Pete Rock Would Not Pay $500 For One Of Kanye West's Snakeskin Hats

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Pete Rock via Facebook

Editor's note: In "Tweets Is Watching," Phillip Mlynar asks local artists questions based solely on the contents of their Twitter timeline.

Pete Rock releases his collaborative project with the retro-tastic Camp Lo duo next week. Titled 80 Blocks From Tiffany's Part 2, the freebie download is inspired by Gary Weis's 1979 South Bronx-based gang documentary. Ahead of the album's release, here's the Soul Brother Number One talking through his recent tweets about running into members of The Manhattans at an Atlanta airport, being an unabashed comic book nerd, and whether he created rap's greatest ever remix.

See also: Get Ready to Rock Steady With Pete Rock and CL Smooth's Reunion

When did you first come across 80 Blocks From Tiffany's?
I saw the documentary about a year ago for the first time. I fell in love with it. One of the guys in the group, Cheeba, introduced it to me and he told me he wanted to apply the name of it to an album, which I thought was a great idea. We're also all from the Bronx, which is one of the key things. Then after I saw the documentary I was really blown away.

What's your favorite scene in the documentary?
Probably the way Fly was telling the story in the end, I thought that was pretty funny. But it's so many different parts! You got to understand, being from the Bronx it's something special that I love.

What were Camp Lo like in the studio?
They're great. They're real easy to work with and real witty. They've still got it; they haven't lost it from the '90s. It was really exciting and they're real people, they use the slang like they use it on wax.

Did you donate to DMC's comic book kick-starter?
I didn't get to, no! But he reached out to me about it. We're both comic book heads. I'm into Marvel comic books and I've been a collector since a kid, ha ha! We've been into hero collecting books and so when DMC reached out to me I was real intrigued. He wanted me to be involved, but we haven't locked heads about it yet 'cause of scheduling.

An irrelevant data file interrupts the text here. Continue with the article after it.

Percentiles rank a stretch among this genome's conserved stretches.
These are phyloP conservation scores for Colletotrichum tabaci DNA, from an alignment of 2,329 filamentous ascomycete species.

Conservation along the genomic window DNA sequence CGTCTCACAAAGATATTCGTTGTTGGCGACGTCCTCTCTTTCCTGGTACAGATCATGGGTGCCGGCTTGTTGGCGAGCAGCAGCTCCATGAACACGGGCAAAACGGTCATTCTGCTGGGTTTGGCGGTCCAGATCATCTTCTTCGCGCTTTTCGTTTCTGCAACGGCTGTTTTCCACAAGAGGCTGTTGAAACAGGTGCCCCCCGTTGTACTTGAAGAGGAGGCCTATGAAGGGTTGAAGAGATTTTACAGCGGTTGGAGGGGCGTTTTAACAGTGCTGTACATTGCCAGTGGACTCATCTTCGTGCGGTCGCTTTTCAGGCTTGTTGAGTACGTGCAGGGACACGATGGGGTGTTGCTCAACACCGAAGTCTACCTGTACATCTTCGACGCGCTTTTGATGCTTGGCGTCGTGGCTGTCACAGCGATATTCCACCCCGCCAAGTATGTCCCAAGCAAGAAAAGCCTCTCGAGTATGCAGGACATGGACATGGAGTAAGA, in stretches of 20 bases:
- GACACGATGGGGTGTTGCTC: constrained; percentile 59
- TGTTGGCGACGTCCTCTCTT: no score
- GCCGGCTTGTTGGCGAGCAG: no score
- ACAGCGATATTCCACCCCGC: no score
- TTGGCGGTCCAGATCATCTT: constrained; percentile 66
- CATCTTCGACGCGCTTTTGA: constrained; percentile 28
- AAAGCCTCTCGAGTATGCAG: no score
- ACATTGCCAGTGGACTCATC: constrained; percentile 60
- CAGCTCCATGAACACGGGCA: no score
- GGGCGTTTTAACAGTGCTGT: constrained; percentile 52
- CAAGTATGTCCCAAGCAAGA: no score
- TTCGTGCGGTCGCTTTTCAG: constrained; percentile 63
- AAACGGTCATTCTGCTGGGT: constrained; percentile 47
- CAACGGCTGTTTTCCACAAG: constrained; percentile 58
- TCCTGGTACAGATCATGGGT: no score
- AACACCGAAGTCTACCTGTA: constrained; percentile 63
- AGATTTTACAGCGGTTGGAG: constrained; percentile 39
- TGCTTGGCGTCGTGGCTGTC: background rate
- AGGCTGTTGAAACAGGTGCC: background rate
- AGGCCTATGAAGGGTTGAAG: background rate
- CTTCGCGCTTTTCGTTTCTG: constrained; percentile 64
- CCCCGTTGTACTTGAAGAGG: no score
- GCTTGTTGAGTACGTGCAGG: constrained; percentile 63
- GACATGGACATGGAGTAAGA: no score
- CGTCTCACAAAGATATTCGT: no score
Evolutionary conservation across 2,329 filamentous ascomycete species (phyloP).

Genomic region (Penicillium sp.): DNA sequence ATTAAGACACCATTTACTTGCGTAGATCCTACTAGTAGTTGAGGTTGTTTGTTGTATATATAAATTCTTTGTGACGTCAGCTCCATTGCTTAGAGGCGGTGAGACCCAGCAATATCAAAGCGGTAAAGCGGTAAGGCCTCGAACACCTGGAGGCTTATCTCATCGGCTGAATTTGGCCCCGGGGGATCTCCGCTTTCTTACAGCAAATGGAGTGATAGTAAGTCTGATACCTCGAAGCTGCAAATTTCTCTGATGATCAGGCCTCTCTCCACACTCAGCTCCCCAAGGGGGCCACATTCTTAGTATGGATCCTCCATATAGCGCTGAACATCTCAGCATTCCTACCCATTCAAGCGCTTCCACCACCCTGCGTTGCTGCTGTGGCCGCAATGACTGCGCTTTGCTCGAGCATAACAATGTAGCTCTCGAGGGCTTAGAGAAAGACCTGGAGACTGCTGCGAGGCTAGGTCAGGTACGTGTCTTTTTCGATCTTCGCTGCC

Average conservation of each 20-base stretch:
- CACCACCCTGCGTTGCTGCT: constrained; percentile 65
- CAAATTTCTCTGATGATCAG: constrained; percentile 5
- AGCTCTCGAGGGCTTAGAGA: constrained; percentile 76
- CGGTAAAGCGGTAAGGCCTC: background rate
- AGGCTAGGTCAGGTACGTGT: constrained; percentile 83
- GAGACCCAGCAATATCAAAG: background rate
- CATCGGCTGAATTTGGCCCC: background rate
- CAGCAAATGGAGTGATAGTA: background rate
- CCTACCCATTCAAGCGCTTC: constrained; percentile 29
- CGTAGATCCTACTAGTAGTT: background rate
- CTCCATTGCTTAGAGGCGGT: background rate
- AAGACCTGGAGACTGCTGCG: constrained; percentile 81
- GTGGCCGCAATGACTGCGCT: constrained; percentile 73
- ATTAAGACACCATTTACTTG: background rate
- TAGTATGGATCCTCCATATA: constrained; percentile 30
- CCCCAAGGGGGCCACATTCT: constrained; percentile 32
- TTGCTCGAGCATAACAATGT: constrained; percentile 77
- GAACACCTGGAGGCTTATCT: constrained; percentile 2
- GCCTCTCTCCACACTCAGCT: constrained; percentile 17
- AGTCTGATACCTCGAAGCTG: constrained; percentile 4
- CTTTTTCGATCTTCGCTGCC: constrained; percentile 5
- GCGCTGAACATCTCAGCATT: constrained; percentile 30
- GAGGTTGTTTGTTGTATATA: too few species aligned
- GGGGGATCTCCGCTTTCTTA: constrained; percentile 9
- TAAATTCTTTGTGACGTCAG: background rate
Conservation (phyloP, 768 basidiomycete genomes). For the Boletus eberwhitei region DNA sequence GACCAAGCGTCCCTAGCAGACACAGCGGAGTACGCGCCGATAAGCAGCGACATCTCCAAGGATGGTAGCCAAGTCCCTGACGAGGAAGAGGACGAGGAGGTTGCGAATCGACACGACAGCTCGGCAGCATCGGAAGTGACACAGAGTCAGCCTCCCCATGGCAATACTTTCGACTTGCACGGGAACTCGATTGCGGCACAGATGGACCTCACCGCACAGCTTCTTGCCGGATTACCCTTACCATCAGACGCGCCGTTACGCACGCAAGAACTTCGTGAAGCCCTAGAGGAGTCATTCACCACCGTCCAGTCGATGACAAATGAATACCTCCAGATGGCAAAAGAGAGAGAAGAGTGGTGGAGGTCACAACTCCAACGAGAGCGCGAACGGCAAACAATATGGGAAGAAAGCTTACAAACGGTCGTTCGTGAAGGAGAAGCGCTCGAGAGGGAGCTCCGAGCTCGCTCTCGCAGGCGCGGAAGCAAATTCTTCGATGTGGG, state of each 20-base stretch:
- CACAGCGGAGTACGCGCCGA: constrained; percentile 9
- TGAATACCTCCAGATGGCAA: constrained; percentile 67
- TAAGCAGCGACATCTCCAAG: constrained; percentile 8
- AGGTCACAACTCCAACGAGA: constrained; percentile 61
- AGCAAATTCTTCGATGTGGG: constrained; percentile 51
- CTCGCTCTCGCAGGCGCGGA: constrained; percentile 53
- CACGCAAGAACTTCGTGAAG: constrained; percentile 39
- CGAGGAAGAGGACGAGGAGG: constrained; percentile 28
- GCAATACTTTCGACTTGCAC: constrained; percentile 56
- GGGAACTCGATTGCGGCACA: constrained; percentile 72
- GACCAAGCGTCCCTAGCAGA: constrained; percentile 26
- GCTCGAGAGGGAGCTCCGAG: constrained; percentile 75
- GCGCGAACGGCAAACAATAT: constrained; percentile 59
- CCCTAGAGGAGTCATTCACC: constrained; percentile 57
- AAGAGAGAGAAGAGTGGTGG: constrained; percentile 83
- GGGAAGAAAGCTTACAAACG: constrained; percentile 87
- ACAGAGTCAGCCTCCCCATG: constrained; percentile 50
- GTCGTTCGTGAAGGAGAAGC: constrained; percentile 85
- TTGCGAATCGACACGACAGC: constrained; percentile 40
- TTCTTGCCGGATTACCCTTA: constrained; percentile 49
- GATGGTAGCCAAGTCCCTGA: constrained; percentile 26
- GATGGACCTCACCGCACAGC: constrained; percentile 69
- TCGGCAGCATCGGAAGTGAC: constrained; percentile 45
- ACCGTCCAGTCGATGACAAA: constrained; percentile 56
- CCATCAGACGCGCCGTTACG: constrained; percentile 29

See also: Prodigy of Mobb Deep Drank More Than a Swimming Pool's Worth of Hennessy In the '90s

So you were a Marvel kid not a DC fan?
Of course, Marvel all day! Even when the big movies started there were a couple of Marvel movies that didn't do so well but I have Captain America on DVD and Fantastic Four on VHS and it was the Roger Corman version of Fantastic Four. Things like that are cool to look back on. When the new movies start it's like a continuation of the ideas that Marvel stories should be doing.

If there was a Pete Rock super-hero, what would his power be?
Probably like flying disc-stars! You know how the Chinese karate dudes have the little stars they throw? Mine would be little 45s! That would be a part of a weapon in my utility belt, using my musical strength.

Do you agree with Pharoahe Monch that "Shut 'Em Down" is the best remix ever?
Yes, I agree! Ha ha, I agree! Pharoahe is a good guy. I love working with Pharoahe.

When you first got the chance to remix "Shut 'Em Down," what was the first idea that came to mind?
My first thought was to make it better than the original. That was how I came up in the game--it wasn't confrontational, just whoever did the original I had to blow 'em away with the remix. That was my goal. It's just something I've always felt. I did my job right on that one.

Were their any alternate remixes to "Shut 'Em Down" that you considered before the one that was released?
Nah, but I've done that with other remixes. I even did two different remixes of "Nighttrain" for Public Enemy.

Were you nervous of what Chuck D would think of the remixes?
Of course I was, I was young, very very young at the time, and Chuck D was established and well known and I wanted to impress him and I think I did.

See also: Brooklyn Rapper DyMe-A-DuZin Wonders: Would Biggie Be Making Trap Rap?


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